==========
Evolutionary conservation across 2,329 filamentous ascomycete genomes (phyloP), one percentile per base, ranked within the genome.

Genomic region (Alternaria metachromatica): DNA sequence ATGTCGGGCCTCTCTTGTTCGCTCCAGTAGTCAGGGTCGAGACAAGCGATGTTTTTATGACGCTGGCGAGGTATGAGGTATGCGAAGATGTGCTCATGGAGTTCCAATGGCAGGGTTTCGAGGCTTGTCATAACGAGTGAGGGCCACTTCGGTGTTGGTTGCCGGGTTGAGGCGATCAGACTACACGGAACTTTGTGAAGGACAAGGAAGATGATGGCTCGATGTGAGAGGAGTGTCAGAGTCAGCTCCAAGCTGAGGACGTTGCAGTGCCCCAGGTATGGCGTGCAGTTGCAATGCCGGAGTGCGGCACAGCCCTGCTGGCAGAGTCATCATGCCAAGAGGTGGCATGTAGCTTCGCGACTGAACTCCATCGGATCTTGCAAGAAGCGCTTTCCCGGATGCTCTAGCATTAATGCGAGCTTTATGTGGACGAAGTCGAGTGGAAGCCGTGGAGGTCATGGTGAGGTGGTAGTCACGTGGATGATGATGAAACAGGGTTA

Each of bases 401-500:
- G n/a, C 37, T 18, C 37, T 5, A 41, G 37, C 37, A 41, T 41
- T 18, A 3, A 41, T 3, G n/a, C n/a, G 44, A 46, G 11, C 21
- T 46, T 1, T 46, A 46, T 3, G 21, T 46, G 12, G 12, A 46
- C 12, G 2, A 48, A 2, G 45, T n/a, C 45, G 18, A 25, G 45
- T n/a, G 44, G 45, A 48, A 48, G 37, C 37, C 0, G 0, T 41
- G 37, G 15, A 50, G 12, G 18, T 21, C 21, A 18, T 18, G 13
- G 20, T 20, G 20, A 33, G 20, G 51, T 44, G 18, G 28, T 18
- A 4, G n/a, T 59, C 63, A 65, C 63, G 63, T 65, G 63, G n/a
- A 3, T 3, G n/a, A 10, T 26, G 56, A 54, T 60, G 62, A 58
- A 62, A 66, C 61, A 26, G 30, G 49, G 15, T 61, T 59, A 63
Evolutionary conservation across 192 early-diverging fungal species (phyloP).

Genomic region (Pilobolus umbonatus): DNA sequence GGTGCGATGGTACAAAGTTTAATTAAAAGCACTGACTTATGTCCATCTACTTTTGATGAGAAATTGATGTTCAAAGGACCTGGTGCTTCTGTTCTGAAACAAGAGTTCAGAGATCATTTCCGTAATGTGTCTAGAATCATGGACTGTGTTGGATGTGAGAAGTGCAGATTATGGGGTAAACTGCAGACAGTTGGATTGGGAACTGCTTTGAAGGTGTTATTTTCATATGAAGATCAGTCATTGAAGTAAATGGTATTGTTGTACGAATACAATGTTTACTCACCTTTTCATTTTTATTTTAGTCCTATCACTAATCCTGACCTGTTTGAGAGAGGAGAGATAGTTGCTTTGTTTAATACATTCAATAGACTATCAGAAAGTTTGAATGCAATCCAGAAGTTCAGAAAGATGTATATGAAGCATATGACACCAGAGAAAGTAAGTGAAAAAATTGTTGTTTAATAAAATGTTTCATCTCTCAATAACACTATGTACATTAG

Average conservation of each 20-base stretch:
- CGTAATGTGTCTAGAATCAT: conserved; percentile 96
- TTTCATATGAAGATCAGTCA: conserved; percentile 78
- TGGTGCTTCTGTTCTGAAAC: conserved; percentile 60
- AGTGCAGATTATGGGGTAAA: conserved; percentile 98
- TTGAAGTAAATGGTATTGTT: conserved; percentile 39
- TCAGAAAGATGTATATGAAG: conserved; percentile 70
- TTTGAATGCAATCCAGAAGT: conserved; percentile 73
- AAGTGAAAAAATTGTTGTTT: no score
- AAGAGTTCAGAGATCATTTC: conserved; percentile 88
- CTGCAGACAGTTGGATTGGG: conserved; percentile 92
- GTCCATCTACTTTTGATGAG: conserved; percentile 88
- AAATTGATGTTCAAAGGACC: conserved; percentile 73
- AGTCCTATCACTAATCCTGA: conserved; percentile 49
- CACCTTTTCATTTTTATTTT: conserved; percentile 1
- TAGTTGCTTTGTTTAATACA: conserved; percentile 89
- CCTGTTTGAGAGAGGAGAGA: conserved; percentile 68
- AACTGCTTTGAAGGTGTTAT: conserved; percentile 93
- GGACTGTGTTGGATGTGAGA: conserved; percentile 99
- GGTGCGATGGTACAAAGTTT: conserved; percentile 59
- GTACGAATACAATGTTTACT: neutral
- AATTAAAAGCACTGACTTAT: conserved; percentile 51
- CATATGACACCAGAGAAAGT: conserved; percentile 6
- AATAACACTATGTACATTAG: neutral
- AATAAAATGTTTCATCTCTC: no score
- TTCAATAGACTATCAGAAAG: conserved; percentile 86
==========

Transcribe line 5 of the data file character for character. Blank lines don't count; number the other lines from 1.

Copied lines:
- T 18, A 3, A 41, T 3, G n/a, C n/a, G 44, A 46, G 11, C 21